With statistics from the Substance Abuse and Mental Health Services Administration revealing that an estimated one in five people in the United States of America experienced mental illness in 2009, and that the number of diagnoses is on the increase, the need for mental health services like counseling is obvious.
Luckily, counseling is becoming more widespread each year, and there are more and more trained practitioners. In May 2011, for example, the Bureau of Labor Statistics (United States Department of Labor) estimated that there were 100,850 clinical, counseling, and school psychologists across the United States, as well as 114,180 mental health counselors, 76,600 substance abuse and behavioral disorder counselors, and 110,690 rehabilitation counselors.
Definition of Counseling
Counseling is an umbrella term that incorporates a variety of talking therapies delivered by trained practitioners, with the goal of improving the well-being of an individual person or group. According to the American Psychological Association, populations helped by counseling may be split into three groups: individuals, groups (e.g. families, couples), and organizations (e.g. schools, businesses).
Counseling can take place across the life span, from children with behavioral difficulties to elderly people facing retirement or health changes. People of all ages and backgrounds can use counseling to help them with any disorders (physical, mental, or emotional) or distress they might be experiencing, or seek help with diagnosis and treatment of any psychopathology.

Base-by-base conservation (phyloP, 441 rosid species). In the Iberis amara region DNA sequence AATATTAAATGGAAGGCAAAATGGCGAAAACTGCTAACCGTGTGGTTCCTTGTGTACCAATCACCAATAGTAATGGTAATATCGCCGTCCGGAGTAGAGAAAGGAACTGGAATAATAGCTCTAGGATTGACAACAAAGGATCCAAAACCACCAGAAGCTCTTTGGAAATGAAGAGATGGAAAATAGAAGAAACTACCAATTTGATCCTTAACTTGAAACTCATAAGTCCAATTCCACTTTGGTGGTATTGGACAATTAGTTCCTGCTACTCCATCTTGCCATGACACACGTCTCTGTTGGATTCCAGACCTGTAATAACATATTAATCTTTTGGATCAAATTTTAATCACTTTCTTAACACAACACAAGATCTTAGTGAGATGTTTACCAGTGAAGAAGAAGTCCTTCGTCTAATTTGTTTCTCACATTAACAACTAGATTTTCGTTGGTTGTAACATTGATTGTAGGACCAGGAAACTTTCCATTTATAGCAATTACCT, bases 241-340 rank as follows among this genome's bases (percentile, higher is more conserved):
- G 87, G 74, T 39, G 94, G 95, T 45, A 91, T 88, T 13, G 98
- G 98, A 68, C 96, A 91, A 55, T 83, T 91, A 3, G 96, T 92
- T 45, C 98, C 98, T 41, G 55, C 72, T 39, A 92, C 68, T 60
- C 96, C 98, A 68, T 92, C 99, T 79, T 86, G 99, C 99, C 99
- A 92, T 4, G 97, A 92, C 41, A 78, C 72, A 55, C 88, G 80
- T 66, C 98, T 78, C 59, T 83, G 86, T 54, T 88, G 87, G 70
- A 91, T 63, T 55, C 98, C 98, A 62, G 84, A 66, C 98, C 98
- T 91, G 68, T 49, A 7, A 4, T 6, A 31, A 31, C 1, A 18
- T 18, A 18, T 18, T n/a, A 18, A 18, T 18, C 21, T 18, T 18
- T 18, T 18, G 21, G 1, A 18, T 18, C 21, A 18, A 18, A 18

Types of Counseling
The American Psychological Association states that counselors will not normally focus on only one approach to psychotherapy, but there are five broad categories into which the different approaches might fall:
Psychoanalysis & Psychodynamic Therapies
Psychoanalysis and psychodynamic therapies focus on the unconscious underpinnings of problematic thoughts and behaviours. This approach was made famous by Freud, but has evolved since then. The counselor will build up a relationship with the client, and together they will analyze their interactions to discover more about the way the client views and reacts to relationships in general.
Behavior therapy focuses on how particular behaviors are learnt, and perhaps how they may be unlearnt. For example, a counselor using this approach may be able to help the client to learn relaxation techniques with which to respond to their feared situation, rather than the avoidance which they have previously learned.
Cognitive therapy focuses on assessing how the client thinks about particular things, in the belief that it is dysfunctional thinking that leads to dysfunctional behaviour. If a person has a social phobia because they think that they will make a fool of themselves in public, the counselor might try to help the client understand why that sort of dysfunctional thinking has arisen.
Humanistic therapy is one in which the counselor tries not to act as an authority on what the client should or should not think, feel, or do. Instead, humanistic therapy is centred on the client’s own rationality and potential. There are many types of humanistic therapy that may focus on a client’s concerns, awareness, feelings of responsibility, and free will.
Integrative or Holistic Therapy
Integrative or holistic therapy is a term meaning a therapy which incorporates various of the above elements in the counselor’s approach; school and workplace counselors, relationship counselors, and individual counselors may all use aspects of any of these approaches in their work. While there are counselors who work within one particular theory of psychotherapy, many will draw from various aspects of their training to base their approach around the specific needs of the client.
By C. J. Newton, MA, Therapists.com Editor